Results for Tag: Sudan

45 results found.
Sudan’s Military and Opposition Forces Sign Historic Constitutional Declaration

Regionally and internationally, the agreement was met with a sigh of relief. Concerns that Sudan might follow in the footsteps of war-torn Libya, Syria and Yemen loomed large as the country entered its eighth month of unrest and sporadic violence without a real government. These concerns were compounded when Saudi Arabia, the United Arab Emirates and Qatar, which were all heavily involved in the bloody developments in the other three countries, began to intervene in Sudan overtly and covertly.

Controversial Militia Leader Becomes Second in Command in Sudan

Hemedti’s name was associated with the Arab militias, known as Janjaweed, that supported the government of now ousted President Omar al-Bashir. From a small trader, he quickly rose through the military ranks under the command of the notorious Musa Hilal, leader of the Mahamid tribe and wanted by the International Criminal Court in The Hague for war crimes.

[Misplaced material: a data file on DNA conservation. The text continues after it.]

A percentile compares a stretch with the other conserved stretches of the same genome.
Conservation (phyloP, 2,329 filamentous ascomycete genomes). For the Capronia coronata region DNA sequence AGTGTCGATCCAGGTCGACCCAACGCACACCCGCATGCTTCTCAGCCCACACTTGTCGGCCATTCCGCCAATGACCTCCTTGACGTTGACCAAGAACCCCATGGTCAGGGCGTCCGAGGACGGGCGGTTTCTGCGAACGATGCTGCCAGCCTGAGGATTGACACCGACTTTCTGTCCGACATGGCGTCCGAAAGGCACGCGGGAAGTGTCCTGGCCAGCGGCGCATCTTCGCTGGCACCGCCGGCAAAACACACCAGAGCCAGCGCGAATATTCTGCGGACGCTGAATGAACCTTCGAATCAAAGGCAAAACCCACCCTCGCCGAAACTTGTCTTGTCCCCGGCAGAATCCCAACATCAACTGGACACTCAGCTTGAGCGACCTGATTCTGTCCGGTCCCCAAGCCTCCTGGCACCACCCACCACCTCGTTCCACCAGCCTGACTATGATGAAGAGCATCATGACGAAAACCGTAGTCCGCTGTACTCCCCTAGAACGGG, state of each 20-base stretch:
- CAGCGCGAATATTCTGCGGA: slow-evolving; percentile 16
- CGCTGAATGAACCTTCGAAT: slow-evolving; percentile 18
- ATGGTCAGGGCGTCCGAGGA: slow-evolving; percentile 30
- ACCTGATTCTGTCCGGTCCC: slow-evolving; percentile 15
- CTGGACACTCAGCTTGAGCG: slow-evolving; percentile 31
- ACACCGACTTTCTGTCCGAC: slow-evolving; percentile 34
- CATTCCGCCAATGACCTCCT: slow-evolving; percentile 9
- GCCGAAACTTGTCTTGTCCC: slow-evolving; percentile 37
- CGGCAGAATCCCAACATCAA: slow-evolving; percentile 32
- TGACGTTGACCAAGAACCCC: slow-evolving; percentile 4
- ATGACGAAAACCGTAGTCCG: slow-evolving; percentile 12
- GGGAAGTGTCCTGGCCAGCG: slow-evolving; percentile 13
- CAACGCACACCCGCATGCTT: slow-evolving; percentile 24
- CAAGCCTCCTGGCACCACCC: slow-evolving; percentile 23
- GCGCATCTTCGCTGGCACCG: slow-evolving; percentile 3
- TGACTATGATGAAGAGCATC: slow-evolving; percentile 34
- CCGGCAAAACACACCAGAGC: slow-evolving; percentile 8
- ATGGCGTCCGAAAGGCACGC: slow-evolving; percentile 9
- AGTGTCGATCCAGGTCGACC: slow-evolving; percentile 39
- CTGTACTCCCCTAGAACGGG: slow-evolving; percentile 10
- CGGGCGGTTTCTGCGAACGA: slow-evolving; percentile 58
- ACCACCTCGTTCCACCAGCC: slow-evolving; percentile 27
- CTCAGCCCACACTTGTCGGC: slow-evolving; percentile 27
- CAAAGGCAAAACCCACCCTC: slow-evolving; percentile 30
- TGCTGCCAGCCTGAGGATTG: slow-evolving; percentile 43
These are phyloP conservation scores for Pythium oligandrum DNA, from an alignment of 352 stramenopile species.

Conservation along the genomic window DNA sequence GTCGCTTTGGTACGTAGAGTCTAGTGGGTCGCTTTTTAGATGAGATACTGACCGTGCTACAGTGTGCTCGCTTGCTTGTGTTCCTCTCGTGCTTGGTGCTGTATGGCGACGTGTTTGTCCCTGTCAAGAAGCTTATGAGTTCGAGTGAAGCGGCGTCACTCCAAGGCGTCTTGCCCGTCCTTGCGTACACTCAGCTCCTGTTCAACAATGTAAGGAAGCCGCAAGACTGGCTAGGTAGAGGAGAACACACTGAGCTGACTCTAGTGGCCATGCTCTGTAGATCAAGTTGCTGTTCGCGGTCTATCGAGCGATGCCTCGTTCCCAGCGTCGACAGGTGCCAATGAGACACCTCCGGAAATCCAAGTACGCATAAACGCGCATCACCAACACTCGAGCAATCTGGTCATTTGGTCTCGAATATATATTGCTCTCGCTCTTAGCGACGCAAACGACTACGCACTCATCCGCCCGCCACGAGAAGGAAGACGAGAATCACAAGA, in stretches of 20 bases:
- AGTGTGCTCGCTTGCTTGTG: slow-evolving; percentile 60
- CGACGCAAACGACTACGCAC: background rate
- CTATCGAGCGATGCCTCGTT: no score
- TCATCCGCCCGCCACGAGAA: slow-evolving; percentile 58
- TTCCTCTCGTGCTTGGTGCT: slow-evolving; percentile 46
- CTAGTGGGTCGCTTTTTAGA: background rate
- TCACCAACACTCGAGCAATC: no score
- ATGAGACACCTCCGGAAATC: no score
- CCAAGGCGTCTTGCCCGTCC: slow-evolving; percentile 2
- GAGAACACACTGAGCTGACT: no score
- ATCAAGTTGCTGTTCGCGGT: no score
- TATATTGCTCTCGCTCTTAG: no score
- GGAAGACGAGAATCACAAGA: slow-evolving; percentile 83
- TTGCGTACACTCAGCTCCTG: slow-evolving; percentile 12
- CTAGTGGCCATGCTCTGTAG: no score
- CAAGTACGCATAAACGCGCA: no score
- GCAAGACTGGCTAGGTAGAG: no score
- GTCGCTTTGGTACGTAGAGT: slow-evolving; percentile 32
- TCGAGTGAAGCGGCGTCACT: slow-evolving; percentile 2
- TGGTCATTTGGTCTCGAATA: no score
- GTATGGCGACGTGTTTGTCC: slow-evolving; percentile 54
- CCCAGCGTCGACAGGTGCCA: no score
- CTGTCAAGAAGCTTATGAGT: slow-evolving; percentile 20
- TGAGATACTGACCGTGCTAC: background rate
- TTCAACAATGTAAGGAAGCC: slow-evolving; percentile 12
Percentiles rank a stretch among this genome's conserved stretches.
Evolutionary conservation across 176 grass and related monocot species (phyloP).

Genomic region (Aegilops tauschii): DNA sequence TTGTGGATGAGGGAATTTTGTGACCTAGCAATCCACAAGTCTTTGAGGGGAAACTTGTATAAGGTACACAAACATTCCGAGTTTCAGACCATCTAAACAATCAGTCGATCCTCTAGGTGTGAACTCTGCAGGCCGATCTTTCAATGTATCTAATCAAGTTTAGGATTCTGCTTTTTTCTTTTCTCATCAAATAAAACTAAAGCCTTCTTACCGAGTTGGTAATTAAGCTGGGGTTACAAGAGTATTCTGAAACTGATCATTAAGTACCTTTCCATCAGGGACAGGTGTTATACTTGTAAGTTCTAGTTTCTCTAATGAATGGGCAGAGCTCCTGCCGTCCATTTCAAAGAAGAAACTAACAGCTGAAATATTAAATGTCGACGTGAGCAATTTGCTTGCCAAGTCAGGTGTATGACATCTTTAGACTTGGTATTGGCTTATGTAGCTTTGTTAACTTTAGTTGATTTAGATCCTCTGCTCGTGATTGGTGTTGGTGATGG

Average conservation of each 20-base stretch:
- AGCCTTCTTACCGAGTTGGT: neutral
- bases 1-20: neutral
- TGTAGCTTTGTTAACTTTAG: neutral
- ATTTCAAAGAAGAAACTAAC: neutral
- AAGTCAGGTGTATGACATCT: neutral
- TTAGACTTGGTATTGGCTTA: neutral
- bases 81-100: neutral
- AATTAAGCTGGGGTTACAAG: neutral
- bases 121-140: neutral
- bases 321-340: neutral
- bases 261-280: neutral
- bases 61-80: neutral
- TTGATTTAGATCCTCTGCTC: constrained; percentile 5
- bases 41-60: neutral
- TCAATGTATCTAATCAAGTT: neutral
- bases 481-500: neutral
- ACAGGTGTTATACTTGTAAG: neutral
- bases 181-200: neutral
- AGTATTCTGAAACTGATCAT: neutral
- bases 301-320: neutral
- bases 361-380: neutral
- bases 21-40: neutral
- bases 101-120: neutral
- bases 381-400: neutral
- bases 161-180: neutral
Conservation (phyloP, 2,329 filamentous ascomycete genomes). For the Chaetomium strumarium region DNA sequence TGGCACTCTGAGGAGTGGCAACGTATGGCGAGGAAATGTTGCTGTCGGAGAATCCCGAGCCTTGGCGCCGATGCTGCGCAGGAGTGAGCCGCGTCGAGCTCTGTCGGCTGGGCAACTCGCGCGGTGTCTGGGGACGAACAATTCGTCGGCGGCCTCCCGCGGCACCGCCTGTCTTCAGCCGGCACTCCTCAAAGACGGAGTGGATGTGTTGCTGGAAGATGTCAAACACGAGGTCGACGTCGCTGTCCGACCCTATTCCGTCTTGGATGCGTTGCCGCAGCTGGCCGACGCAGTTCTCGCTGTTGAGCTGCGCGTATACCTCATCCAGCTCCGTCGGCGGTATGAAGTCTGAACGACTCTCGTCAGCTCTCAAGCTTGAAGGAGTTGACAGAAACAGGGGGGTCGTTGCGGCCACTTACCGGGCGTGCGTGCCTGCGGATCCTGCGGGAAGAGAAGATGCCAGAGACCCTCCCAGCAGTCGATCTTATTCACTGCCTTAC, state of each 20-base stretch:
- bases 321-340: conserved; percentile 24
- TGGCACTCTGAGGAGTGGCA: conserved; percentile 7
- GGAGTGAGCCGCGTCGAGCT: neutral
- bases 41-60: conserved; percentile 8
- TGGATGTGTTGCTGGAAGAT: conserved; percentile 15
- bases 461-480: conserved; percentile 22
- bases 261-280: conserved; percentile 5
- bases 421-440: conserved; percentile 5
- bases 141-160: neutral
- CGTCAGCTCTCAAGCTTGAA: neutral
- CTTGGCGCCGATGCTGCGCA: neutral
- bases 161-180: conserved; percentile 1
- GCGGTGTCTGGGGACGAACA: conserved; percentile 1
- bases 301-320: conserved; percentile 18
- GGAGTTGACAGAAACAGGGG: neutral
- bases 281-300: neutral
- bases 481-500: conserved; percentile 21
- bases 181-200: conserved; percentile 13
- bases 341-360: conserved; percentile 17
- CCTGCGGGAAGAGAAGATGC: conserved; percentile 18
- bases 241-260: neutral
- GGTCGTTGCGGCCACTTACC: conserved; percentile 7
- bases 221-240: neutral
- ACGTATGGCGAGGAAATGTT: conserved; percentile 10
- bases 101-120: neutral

Sudanese Revolution Subject to Regional, International Interference

The Sudanese revolution fell victim to disagreements in the Arabian Gulf region, especially those between the Saudi-Emirati-Egyptian alliance on the one hand and the Turkish-Qatari alliance on the other. Protesters in Sudan believe that the Saudi-Emirati-Egyptian alliance is trying to hijack the revolution, prevent the transfer of power to civilians and support the military council to ensure its loyalty to the alliance against Qatar and Turkey and keep Sudanese troops supporting the Saudi-led coalition in the war in Yemen.

Al-Bashir: why the ICC is between a rock and a hard place

The fact that al-Bashir has been deposed will again raise questions about whether there’s a possibility of seeing the former Sudanese president facing trial at the ICC. Commentators have already expressed different opinions on whether he will or won’t end up facing trial at The Hague. Views either highlight the fact that he’s likely to face trial because he no longer enjoys the privileges associated with his position. Or that he still has influence over the new government and, as such, bringing him to The Hague would be extremely complicated.